It was overcast this morning, with what the weather service likes to call “wintery mix”—in our case the occasional rain drop interspersed with an ice crystal or two. In Hanoi it was also cloudy with passing rain showers, but the temperature was a spring-like 18 degrees Celsius. Still we could almost imagine ourselves there because, like practically everyone in Hanoi, we were breakfasting on a bowl of pho.
Pho is the breakfast of choice for Hanoi champions. Served at street stalls in the old town, it is an aromatic beef soup simmered with charred onion and ginger, then with cinnamon and star anise. The resulting broth is fragrant with the sweet scent of the commingled spices and the dusky undertones of nuoc mam, or fish sauce. Served with rice noodles and slices of raw and cooked beef, topped with chopped onion, cilantro, mint, green chilies and lashings of sriracha and hoisin sauce, it is the kind of breakfast that fortifies even the most most sleep-deprived citizens for a day of work.
Everyone who makes pho does it a little differently. Our recipe comes from Ha Guthrie, former owner of Kim Son restaurant in Durham, North Carolina. One afternoon, Ha invited us into the kitchen to show us how to make gio thu, a Hanoi-style black pepper and pork “pate” eaten during New Year’s celebrations. While we were chopping pigs’ ears and scallions, a vat of broth for pho was gently simmering on the back burner, perfuming the kitchen with the most irresistible aromas of licorice and cinnamon. A few weeks later, she gave us the recipe by phone, then stopped by to rescue us as we bumbled erratically through our notes. This is the perfected version.
Ha Guthrie’s Pho: Beef Soup with Cinnamon and Star Anise
Ingredients for soup:
4 pounds beef bones
1 package oxtails (about 8 pieces)
1 whole medium onion, unpeeled
1 3-inch piece of fresh ginger, unpeeled
1 cup cilantro stems, bottom 4 inches
1 4-inch piece of daikon, unpeeled and in one chunk
2-1/2 pounds chuck roast, in one piece
10 whole star anise
1 cinnamon stick, 5 inches
2 tablespoons nuoc mam, or Vietnamese fish sauce (see note)
1 tablespoon salt
1 tablespoon sugar
16 ounces rice stick noodles (see note)
1-1/2 pounds eye round roast, thinly sliced
Ingredients for garnish:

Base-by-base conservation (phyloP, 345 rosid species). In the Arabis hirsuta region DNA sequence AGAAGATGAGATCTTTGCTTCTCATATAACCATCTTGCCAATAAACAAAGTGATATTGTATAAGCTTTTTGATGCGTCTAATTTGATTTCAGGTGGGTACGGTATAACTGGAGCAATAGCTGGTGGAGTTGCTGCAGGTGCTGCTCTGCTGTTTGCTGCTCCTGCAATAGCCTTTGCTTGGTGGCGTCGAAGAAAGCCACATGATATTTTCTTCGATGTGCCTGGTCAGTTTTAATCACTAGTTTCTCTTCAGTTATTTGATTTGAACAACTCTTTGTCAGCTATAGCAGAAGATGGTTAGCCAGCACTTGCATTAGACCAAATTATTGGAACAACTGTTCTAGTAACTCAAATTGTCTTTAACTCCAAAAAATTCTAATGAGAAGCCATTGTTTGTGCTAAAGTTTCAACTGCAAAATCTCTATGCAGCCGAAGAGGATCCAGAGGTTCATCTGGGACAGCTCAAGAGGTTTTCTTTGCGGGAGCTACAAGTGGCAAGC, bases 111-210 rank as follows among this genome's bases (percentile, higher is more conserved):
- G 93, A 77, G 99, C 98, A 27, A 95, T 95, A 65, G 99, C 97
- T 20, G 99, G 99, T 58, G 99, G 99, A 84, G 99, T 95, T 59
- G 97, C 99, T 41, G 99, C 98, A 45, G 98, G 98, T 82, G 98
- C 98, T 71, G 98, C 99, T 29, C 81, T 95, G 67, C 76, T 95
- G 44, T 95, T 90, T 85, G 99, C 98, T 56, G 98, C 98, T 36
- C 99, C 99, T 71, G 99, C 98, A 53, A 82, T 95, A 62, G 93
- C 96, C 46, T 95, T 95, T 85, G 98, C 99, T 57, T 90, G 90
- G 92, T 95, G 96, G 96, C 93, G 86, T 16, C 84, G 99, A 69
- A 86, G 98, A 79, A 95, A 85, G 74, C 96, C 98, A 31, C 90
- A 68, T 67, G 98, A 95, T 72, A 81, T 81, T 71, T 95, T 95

1/2 onion, thinly sliced
3 scallions, green part only, sliced
cilantro tops, finely chopped
1 small bunch basil
1 small bunch mint
1-1/2 cups bean sprouts
1 or 2 fresh jalapenos, thinly sliced
sriracha sauce (see note)
limes, cut in half, 1 per person
1. Place beef bones in a large stock pot with cold water to cover and soak for 2 or more hours. Drain, cover with fresh cold water and bring to a boil. Remove from heat and drain. Rinse off bones. Clean the pot and return the bones to the pot. Cover with 20 cups of cold water and bring to a boil. Add the oxtails and return to a boil. Skim the impurities from the surface and simmer over medium-low heat, partly covered, for 3 hours.
2. While the stock is simmering, char the onion in the flame of the gas burner. Char the ginger and cut in half.
3. After the beef bones and oxtails have simmered for 3 to 4 hours, add the charred onion, ginger, cilantro stems, daikon and chuck roast to the pot. Simmer for one hour. Remove from the heat and strain into another pot. Reserve the chuck roast.
4. One hour before serving: Return the stock to a simmer and add the star anise and cinnamon to the pot. Place the noodles in another large pot, cover with plenty of water, bring to a boil and cook until soft. Drain and set aside.
5. Thirty minutes before serving: Add the fish sauce, salt and sugar to the simmering stock.
6. While the stock is simmering, thinly slice the chuck roast and set aside. Thinly slice the raw eye round and set aside. Prepare a plate of garnishes for each person: sliced onion and green tops of scallions, a few stems of basil and mint, bean sprouts, slices of jalapeno, a half lime, a mound of rice noodles, and several slices of chuck roast.
7. To serve, place a few slices of raw eye round in each bowl and top with the hot stock. The stock will partly cook the eye round, but it should remain medium rare. Serve each person with a plate of garnishes and dishes of hoisin and sriracha sauce.
Note: Nuoc mam, sriracha sauce (made of fiery red chilies) and rice stick noodles can be found at Asian markets. Nam pla, or Thai fish sauce, may be substituted for nuoc mam.
Editor’s note: For more on pho, see “Good morning, Vietnam” by Alex Renton for The Observer, Sunday, May 16, 2004.